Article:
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Wrist pin diameter and rpms

General engine tech -- Drag Racing to Circle Track

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ptuomov
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Re: Wrist pin diameter and rpms

Post by ptuomov » Sat Nov 30, 2019 12:38 pm

“Very compact piston and a rigid H beam rod, there would be NO point using a longer skinnier pin, as your asking the rod and piston to HOLD the pin straight, which is a terrible idea. Is this subaru type piston even a good design....well, maybe yes. Not for every app, but for some yes.

You haven't yet mentioned anything about the rods, but IMO it does matter. It's all a system. And I actually believe that for long service from plain bearings one key is matching the flexibility oi the parts to obtain more even loading.”

The rods need to connect the new piston to the stock crankshaft. The stock rods are massive, 860g. They are great under compression but can’t handle rpms. The rod bearing area is also huge, 52mm journal diameter, 24mm rod bearing length. This is with 25mm bore offset and 27mm rod big end width.

Since we need to spin the engine higher in terms of rpms, the plan is to go with lighter forged steel rods and shorter bearings originally designed for Toyota Supra.

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Re: Wrist pin diameter and rpms

Post by modok » Mon Dec 02, 2019 3:17 am

nice.
And one more thing to consider, regarding..."surface speed"
the pin spins. tho, we don't really know how much, but, it picks up SOME spin at tdc and it may continue spinning of it's own momentum, so, the moment of "zero spin" may not actually happen at all. Sometimes I've wondered if floating pins really are better than press fit. Experience leans to floating is better.... and maybe that's part of why.

I'm thinking about pins too, my brother got ahold of some OLDer wiesco pistons for a miata, look to be kind of a prototype.
They are supplied with a 2.185 length tapered ID pin, in what appears to be a piston blank sized for a 2.5 pin, It looks like the pin is so short it only engages half the pin bores of the piston.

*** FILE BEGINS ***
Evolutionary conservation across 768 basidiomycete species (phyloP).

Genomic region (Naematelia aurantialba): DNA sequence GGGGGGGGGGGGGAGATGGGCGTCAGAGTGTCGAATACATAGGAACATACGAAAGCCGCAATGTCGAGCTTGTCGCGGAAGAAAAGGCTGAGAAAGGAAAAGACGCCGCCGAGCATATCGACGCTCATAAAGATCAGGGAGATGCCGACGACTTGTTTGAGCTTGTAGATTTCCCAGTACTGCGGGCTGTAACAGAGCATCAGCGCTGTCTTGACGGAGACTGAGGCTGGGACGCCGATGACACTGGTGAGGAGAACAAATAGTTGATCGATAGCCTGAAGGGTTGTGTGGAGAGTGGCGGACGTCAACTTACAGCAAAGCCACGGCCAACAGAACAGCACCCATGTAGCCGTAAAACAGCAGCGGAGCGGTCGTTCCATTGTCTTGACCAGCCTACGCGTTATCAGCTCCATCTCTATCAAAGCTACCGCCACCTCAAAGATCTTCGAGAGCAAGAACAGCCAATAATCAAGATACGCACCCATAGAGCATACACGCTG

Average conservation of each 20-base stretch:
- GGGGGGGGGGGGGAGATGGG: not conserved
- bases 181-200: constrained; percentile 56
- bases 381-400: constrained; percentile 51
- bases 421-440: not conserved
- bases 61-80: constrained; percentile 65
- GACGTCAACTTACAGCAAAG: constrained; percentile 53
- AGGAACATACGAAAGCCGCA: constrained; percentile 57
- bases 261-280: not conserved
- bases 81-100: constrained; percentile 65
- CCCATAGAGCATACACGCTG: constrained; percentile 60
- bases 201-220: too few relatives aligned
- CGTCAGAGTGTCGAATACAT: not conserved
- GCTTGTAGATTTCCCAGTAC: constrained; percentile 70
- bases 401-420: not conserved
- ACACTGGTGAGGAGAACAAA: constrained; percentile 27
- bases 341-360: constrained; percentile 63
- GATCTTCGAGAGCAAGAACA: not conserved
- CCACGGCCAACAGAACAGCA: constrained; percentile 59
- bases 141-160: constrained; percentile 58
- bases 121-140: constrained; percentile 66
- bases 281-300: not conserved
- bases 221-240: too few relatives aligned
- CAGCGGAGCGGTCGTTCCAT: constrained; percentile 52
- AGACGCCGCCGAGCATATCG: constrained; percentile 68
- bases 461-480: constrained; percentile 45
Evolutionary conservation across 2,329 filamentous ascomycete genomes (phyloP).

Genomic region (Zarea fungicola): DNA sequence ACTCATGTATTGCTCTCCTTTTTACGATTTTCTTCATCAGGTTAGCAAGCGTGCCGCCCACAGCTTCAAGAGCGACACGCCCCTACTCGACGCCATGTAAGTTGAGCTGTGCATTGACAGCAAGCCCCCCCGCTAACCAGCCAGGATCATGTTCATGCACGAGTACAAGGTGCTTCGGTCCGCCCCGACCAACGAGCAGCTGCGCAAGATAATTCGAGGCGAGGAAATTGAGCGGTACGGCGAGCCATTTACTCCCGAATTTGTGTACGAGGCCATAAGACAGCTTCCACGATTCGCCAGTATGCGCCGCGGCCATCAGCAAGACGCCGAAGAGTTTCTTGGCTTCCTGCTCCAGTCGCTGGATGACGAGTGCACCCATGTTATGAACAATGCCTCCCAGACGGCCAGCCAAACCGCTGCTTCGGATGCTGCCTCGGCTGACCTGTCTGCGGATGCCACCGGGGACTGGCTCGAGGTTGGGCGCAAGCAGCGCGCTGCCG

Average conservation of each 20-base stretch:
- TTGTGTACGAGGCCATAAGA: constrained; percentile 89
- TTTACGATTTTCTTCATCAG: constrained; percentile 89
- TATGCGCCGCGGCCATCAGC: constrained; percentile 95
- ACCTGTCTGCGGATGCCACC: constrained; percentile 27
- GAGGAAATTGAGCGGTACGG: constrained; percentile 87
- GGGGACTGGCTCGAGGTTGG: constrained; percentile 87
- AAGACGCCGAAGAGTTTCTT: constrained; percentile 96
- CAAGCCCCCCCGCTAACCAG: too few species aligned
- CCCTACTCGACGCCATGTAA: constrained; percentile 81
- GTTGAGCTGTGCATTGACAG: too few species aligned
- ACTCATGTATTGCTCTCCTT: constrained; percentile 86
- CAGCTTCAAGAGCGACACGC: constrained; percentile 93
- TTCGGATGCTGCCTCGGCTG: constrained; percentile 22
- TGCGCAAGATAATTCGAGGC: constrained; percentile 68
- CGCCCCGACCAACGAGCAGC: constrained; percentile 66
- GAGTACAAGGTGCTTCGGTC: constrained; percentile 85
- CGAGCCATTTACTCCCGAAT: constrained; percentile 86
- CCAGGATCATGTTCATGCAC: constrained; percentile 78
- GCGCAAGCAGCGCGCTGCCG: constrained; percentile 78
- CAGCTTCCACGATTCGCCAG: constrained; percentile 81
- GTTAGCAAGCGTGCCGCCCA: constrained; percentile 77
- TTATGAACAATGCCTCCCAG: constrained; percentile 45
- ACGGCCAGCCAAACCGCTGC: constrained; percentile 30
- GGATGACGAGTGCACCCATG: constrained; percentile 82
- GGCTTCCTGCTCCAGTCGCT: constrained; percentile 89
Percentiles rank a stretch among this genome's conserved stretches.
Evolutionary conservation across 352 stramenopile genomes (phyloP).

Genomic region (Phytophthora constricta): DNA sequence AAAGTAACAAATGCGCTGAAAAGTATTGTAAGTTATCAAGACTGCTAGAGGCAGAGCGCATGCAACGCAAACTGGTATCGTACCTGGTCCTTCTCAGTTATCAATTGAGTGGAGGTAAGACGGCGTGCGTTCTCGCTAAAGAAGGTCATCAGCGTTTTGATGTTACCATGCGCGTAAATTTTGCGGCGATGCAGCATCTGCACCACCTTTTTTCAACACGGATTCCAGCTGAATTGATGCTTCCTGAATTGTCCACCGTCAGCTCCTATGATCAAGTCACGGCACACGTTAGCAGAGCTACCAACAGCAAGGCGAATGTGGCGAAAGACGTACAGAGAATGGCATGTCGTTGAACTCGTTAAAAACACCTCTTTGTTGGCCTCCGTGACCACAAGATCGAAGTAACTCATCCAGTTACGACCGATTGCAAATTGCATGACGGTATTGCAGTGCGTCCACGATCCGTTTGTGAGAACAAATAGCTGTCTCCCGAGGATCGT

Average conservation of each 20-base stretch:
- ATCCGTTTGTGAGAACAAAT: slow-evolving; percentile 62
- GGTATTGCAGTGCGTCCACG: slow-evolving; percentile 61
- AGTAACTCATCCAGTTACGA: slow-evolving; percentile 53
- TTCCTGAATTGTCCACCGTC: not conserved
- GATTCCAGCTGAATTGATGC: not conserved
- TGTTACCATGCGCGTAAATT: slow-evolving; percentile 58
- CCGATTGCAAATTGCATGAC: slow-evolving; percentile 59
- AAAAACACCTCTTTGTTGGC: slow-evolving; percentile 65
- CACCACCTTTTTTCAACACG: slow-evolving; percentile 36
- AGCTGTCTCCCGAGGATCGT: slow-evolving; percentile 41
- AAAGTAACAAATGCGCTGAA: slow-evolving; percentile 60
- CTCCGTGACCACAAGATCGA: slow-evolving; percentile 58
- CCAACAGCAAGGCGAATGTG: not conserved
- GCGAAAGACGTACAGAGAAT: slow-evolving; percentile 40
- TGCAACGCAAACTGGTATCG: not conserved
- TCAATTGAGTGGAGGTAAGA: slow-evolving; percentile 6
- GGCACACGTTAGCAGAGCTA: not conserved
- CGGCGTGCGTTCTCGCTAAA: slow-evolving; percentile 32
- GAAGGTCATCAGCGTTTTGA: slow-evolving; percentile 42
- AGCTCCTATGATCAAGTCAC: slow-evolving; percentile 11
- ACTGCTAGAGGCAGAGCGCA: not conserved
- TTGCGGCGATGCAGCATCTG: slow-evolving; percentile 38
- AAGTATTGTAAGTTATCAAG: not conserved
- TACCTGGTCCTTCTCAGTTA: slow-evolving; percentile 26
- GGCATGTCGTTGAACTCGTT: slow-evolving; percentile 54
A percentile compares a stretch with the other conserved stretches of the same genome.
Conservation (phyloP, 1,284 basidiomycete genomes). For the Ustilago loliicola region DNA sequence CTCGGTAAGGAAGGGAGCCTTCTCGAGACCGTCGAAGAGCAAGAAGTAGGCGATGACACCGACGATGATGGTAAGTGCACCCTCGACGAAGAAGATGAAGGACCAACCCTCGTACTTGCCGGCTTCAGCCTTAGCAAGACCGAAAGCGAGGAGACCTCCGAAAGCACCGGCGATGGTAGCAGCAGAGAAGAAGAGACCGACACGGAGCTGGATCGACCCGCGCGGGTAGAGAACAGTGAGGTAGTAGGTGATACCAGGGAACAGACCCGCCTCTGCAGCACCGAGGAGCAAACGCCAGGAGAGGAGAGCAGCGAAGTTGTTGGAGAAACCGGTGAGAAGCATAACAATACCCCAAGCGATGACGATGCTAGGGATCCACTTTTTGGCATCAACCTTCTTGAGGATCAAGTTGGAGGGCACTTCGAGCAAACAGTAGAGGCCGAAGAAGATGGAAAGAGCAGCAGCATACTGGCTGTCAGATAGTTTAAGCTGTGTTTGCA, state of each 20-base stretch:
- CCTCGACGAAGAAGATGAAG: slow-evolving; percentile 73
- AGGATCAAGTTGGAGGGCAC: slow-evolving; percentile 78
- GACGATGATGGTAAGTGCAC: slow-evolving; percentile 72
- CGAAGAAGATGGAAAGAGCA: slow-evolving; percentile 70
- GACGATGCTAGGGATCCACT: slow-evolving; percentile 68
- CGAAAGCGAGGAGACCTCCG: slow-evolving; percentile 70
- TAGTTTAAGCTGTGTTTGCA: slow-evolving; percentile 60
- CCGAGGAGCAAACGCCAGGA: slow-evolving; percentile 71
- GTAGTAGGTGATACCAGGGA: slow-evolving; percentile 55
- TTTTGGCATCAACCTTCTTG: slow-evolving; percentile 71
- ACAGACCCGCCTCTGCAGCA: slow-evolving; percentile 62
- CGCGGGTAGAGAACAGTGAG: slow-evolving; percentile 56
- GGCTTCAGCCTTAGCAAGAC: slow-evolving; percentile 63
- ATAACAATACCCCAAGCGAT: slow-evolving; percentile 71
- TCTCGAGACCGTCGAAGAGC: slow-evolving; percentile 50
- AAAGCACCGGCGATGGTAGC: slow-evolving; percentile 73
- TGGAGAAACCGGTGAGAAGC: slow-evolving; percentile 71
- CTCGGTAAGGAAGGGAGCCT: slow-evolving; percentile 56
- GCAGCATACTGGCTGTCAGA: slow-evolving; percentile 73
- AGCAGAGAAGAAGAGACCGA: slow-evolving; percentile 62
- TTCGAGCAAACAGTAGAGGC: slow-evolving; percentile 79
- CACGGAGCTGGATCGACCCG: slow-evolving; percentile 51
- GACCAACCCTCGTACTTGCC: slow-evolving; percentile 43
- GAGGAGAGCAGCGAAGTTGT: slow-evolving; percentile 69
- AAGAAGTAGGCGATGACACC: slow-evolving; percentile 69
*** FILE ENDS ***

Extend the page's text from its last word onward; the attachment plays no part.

wondering if this pin is strong enough, and I'm thinking no. But the tapered ID would make perfect sense if the pin was longer.
Good thing pins are cheap. CP-carillo doesen't even sell tapered ID,
says "straight wall design to reduce galling" :lol: polite way of saying -tapered ends are stupid idea-

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Re: Wrist pin diameter and rpms

Post by MadBill » Mon Dec 02, 2019 8:38 pm

Somewhere I've seen tapered pins with sort of internal 'flanges' at the outboard ends, to reduce ovality under loads...
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Re: Wrist pin diameter and rpms

Post by ptuomov » Mon Dec 02, 2019 8:55 pm

I think these brand new M139 wrist pins are tapered from the factory, at least as far as my eye can see:
221A52AA-5A79-472E-B262-BFCAFEC9C6A0.jpeg
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Re: Wrist pin diameter and rpms

Post by MadBill » Mon Dec 02, 2019 10:25 pm

Looks very short to me, in fact I'd call it a chamfer rather than a taper. Maybe that's the most they can get away with, short of encountering the aforementioned ovalizing issue..

There also appears to be a chamfer on the lower edge of the small end bore.
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Re: Wrist pin diameter and rpms

Post by modok » Mon Dec 02, 2019 10:34 pm

ok, we'll call that a chamfer.
Very nice

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Re: Wrist pin diameter and rpms

Post by David Redszus » Wed Dec 04, 2019 10:42 am

ptuomov wrote:
Wed Nov 27, 2019 6:36 am
Do high rpms put any requirements on the piston wrist pin diameter? I am thinking surface speed and oiling, assume that the piston assembly weight is given. Fully floating wrist pin.
Bearing loading must be viewed from several perspectives including wear, load, size and speed. Once pressures and velocities have been determined, the proper bearing material can be selected. The last step is to determine the loading and deflection of the wrist pin.

The required inputs are:
Load, lbs
Bearing ID, mm
Bearing length, mm
rpm
stroke, mm
rod length, mm

from the above (and an estimate of combustion loading) we can calculate the following:
bearing pressure, psi
rotational velocity, ft/min
oscillating velocity, ft/min
rotational PV, psi*ft/min
oscillating PV, psi*ft/min

Rotational values are used for the big end, oscillating values for the small end.

Once PV values have been determined, we can select which bearing material is capable of withstanding
the expected loads and speeds. Most high performance applications will use manganese bronze

The formulas and bearing specifications can be found in bearing mfg engineering handbooks.

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